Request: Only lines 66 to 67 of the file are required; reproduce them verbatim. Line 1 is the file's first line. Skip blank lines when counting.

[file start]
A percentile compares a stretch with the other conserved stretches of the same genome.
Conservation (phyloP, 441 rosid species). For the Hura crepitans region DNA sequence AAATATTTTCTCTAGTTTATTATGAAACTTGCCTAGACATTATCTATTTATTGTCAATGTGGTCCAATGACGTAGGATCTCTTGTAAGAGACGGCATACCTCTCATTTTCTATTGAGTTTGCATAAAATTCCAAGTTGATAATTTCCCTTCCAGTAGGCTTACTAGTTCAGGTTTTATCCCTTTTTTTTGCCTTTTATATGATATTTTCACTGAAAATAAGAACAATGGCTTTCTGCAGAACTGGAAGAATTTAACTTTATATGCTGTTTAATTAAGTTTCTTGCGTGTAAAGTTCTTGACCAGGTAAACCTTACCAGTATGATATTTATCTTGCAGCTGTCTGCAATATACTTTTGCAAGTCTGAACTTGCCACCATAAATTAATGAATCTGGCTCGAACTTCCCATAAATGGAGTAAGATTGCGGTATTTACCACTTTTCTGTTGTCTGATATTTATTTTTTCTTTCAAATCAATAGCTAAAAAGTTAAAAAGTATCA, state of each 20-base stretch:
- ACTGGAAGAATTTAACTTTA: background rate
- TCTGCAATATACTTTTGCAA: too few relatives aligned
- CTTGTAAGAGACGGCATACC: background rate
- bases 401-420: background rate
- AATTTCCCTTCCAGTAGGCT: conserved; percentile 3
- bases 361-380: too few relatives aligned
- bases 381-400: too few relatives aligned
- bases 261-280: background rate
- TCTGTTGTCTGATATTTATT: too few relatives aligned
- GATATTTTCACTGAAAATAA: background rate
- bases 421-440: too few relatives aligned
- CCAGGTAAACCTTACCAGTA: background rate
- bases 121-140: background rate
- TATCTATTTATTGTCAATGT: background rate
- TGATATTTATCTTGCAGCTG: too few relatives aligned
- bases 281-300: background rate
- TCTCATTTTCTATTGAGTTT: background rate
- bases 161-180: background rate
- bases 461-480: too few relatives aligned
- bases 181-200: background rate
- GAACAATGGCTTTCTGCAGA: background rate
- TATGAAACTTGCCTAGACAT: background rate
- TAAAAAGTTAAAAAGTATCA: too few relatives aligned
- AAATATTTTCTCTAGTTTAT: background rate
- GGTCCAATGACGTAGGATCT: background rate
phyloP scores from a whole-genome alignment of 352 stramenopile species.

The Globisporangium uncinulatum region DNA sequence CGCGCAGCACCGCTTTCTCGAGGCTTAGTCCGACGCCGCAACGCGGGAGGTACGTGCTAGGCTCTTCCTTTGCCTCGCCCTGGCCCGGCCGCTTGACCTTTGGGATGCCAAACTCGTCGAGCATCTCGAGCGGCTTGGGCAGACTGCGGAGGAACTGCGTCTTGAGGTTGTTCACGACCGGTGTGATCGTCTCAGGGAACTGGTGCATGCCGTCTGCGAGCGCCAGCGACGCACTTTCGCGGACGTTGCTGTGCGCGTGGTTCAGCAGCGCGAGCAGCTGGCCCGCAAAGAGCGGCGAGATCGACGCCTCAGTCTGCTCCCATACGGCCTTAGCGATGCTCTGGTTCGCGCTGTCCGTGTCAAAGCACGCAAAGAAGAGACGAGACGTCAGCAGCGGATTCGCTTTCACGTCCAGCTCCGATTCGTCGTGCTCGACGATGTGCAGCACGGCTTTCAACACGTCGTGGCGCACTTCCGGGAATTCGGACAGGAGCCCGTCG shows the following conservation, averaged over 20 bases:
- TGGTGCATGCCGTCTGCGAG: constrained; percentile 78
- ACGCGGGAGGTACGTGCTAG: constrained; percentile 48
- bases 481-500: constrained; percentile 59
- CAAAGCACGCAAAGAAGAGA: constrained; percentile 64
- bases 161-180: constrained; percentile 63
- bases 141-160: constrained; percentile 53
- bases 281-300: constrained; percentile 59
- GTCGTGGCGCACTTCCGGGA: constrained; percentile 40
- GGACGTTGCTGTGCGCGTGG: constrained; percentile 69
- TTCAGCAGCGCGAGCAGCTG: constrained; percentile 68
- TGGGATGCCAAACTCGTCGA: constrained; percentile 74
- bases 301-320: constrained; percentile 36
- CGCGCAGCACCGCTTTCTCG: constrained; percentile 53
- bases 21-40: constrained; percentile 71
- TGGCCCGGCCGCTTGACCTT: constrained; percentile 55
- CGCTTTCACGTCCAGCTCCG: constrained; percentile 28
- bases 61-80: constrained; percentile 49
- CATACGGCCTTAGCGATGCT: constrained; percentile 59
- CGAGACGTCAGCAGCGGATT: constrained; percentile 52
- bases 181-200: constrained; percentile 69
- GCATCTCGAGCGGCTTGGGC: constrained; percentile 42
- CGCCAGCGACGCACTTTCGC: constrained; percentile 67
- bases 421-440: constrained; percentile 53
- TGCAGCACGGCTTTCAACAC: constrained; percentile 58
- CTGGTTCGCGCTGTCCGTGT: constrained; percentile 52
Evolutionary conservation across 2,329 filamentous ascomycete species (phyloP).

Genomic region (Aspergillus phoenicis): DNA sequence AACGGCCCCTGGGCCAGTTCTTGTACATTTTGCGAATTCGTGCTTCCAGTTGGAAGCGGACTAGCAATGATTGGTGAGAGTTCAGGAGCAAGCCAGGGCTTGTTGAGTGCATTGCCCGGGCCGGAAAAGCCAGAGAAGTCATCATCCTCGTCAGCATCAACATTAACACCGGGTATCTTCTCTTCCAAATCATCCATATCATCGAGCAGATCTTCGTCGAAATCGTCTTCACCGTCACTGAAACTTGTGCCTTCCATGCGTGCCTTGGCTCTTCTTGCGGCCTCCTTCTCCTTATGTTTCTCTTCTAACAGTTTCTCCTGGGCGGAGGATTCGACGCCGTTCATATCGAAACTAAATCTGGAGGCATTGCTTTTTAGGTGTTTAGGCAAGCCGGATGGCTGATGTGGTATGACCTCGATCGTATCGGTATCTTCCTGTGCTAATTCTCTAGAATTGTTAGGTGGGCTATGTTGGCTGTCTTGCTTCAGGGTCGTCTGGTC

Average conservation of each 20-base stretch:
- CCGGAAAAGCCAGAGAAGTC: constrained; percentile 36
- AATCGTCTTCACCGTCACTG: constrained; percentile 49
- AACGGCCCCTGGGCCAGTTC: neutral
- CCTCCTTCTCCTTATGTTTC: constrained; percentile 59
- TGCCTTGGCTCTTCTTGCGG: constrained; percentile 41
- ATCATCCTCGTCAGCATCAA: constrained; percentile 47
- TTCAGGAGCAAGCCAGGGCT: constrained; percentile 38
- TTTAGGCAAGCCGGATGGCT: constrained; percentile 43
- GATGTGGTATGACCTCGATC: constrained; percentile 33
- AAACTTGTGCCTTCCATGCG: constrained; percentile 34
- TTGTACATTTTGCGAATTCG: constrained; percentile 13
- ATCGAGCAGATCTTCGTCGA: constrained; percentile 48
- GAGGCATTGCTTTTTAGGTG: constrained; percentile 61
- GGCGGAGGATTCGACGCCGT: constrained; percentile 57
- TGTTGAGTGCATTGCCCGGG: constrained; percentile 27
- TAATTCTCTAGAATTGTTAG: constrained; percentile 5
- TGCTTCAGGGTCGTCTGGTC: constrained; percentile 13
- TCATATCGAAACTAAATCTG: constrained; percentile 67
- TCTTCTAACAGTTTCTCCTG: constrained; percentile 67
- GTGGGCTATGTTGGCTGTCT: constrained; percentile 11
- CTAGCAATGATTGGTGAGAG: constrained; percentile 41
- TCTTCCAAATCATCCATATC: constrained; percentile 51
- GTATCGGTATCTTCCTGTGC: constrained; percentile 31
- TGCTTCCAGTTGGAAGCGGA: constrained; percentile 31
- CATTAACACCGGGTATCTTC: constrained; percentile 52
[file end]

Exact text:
- GATGTGGTATGACCTCGATC: constrained; percentile 33
- AAACTTGTGCCTTCCATGCG: constrained; percentile 34